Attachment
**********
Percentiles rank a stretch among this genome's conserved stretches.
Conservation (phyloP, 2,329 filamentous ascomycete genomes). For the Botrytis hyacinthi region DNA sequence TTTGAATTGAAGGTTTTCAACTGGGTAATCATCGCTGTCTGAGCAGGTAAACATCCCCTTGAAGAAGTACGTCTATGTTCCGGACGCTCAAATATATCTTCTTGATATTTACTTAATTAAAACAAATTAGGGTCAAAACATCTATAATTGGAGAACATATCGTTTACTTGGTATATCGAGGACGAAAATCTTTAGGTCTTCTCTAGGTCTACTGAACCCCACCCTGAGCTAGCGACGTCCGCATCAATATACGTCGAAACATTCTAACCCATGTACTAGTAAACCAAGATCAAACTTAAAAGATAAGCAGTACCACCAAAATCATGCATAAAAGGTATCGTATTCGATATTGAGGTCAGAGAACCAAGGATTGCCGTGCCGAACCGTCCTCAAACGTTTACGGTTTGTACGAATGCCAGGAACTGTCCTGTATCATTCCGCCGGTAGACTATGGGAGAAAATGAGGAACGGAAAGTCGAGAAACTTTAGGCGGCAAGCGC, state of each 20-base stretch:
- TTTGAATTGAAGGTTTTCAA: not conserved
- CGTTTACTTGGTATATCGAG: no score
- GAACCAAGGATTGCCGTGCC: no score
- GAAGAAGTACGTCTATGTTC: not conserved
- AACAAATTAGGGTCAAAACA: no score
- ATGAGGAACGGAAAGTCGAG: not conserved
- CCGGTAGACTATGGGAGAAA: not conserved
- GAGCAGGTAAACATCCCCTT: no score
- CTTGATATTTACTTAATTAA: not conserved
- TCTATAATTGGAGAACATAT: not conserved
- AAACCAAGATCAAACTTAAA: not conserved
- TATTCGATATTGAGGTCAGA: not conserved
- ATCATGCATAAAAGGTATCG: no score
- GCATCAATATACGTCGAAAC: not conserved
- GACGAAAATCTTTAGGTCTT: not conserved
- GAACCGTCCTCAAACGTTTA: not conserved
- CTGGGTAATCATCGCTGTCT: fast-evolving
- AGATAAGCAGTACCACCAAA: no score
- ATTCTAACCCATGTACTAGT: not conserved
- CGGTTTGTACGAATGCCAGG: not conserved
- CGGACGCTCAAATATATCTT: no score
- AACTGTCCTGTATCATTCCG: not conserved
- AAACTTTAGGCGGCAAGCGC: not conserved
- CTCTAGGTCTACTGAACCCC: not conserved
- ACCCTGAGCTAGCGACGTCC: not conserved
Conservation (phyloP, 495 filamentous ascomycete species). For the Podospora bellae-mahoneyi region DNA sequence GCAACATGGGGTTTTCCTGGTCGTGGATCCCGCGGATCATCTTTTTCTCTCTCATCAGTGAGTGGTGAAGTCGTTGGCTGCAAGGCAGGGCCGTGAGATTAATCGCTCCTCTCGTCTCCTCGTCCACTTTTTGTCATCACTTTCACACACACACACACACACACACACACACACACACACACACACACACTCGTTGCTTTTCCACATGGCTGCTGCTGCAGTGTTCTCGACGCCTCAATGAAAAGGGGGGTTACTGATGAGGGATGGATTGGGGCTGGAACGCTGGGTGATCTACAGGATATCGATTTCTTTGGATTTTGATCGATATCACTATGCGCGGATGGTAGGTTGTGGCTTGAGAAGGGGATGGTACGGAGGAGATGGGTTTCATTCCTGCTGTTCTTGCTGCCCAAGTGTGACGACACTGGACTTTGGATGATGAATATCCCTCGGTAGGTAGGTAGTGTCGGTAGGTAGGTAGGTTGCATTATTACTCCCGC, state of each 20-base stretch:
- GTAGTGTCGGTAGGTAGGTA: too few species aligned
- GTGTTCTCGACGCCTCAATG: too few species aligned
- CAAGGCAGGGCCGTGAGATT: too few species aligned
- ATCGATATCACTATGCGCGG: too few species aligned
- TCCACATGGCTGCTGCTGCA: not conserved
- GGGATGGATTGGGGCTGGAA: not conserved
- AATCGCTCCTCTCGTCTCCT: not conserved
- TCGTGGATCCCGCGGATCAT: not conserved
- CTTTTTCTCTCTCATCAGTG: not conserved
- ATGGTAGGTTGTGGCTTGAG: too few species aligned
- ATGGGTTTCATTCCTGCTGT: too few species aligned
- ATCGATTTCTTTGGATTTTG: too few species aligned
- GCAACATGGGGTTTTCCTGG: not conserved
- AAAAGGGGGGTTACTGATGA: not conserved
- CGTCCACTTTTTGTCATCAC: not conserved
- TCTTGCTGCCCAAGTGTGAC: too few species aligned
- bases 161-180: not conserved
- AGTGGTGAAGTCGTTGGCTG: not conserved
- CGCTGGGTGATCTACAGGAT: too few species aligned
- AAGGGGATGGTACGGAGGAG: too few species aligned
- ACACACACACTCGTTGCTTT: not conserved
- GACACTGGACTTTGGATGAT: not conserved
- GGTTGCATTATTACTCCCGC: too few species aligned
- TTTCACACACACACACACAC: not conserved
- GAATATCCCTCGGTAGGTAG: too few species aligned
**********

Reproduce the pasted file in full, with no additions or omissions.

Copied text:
Percentiles rank a stretch among this genome's conserved stretches.
Conservation (phyloP, 2,329 filamentous ascomycete genomes). For the Botrytis hyacinthi region DNA sequence TTTGAATTGAAGGTTTTCAACTGGGTAATCATCGCTGTCTGAGCAGGTAAACATCCCCTTGAAGAAGTACGTCTATGTTCCGGACGCTCAAATATATCTTCTTGATATTTACTTAATTAAAACAAATTAGGGTCAAAACATCTATAATTGGAGAACATATCGTTTACTTGGTATATCGAGGACGAAAATCTTTAGGTCTTCTCTAGGTCTACTGAACCCCACCCTGAGCTAGCGACGTCCGCATCAATATACGTCGAAACATTCTAACCCATGTACTAGTAAACCAAGATCAAACTTAAAAGATAAGCAGTACCACCAAAATCATGCATAAAAGGTATCGTATTCGATATTGAGGTCAGAGAACCAAGGATTGCCGTGCCGAACCGTCCTCAAACGTTTACGGTTTGTACGAATGCCAGGAACTGTCCTGTATCATTCCGCCGGTAGACTATGGGAGAAAATGAGGAACGGAAAGTCGAGAAACTTTAGGCGGCAAGCGC, state of each 20-base stretch:
- TTTGAATTGAAGGTTTTCAA: not conserved
- CGTTTACTTGGTATATCGAG: no score
- GAACCAAGGATTGCCGTGCC: no score
- GAAGAAGTACGTCTATGTTC: not conserved
- AACAAATTAGGGTCAAAACA: no score
- ATGAGGAACGGAAAGTCGAG: not conserved
- CCGGTAGACTATGGGAGAAA: not conserved
- GAGCAGGTAAACATCCCCTT: no score
- CTTGATATTTACTTAATTAA: not conserved
- TCTATAATTGGAGAACATAT: not conserved
- AAACCAAGATCAAACTTAAA: not conserved
- TATTCGATATTGAGGTCAGA: not conserved
- ATCATGCATAAAAGGTATCG: no score
- GCATCAATATACGTCGAAAC: not conserved
- GACGAAAATCTTTAGGTCTT: not conserved
- GAACCGTCCTCAAACGTTTA: not conserved
- CTGGGTAATCATCGCTGTCT: fast-evolving
- AGATAAGCAGTACCACCAAA: no score
- ATTCTAACCCATGTACTAGT: not conserved
- CGGTTTGTACGAATGCCAGG: not conserved
- CGGACGCTCAAATATATCTT: no score
- AACTGTCCTGTATCATTCCG: not conserved
- AAACTTTAGGCGGCAAGCGC: not conserved
- CTCTAGGTCTACTGAACCCC: not conserved
- ACCCTGAGCTAGCGACGTCC: not conserved
Conservation (phyloP, 495 filamentous ascomycete species). For the Podospora bellae-mahoneyi region DNA sequence GCAACATGGGGTTTTCCTGGTCGTGGATCCCGCGGATCATCTTTTTCTCTCTCATCAGTGAGTGGTGAAGTCGTTGGCTGCAAGGCAGGGCCGTGAGATTAATCGCTCCTCTCGTCTCCTCGTCCACTTTTTGTCATCACTTTCACACACACACACACACACACACACACACACACACACACACACACACTCGTTGCTTTTCCACATGGCTGCTGCTGCAGTGTTCTCGACGCCTCAATGAAAAGGGGGGTTACTGATGAGGGATGGATTGGGGCTGGAACGCTGGGTGATCTACAGGATATCGATTTCTTTGGATTTTGATCGATATCACTATGCGCGGATGGTAGGTTGTGGCTTGAGAAGGGGATGGTACGGAGGAGATGGGTTTCATTCCTGCTGTTCTTGCTGCCCAAGTGTGACGACACTGGACTTTGGATGATGAATATCCCTCGGTAGGTAGGTAGTGTCGGTAGGTAGGTAGGTTGCATTATTACTCCCGC, state of each 20-base stretch:
- GTAGTGTCGGTAGGTAGGTA: too few species aligned
- GTGTTCTCGACGCCTCAATG: too few species aligned
- CAAGGCAGGGCCGTGAGATT: too few species aligned
- ATCGATATCACTATGCGCGG: too few species aligned
- TCCACATGGCTGCTGCTGCA: not conserved
- GGGATGGATTGGGGCTGGAA: not conserved
- AATCGCTCCTCTCGTCTCCT: not conserved
- TCGTGGATCCCGCGGATCAT: not conserved
- CTTTTTCTCTCTCATCAGTG: not conserved
- ATGGTAGGTTGTGGCTTGAG: too few species aligned
- ATGGGTTTCATTCCTGCTGT: too few species aligned
- ATCGATTTCTTTGGATTTTG: too few species aligned
- GCAACATGGGGTTTTCCTGG: not conserved
- AAAAGGGGGGTTACTGATGA: not conserved
- CGTCCACTTTTTGTCATCAC: not conserved
- TCTTGCTGCCCAAGTGTGAC: too few species aligned
- bases 161-180: not conserved
- AGTGGTGAAGTCGTTGGCTG: not conserved
- CGCTGGGTGATCTACAGGAT: too few species aligned
- AAGGGGATGGTACGGAGGAG: too few species aligned
- ACACACACACTCGTTGCTTT: not conserved
- GACACTGGACTTTGGATGAT: not conserved
- GGTTGCATTATTACTCCCGC: too few species aligned
- TTTCACACACACACACACAC: not conserved
- GAATATCCCTCGGTAGGTAG: too few species aligned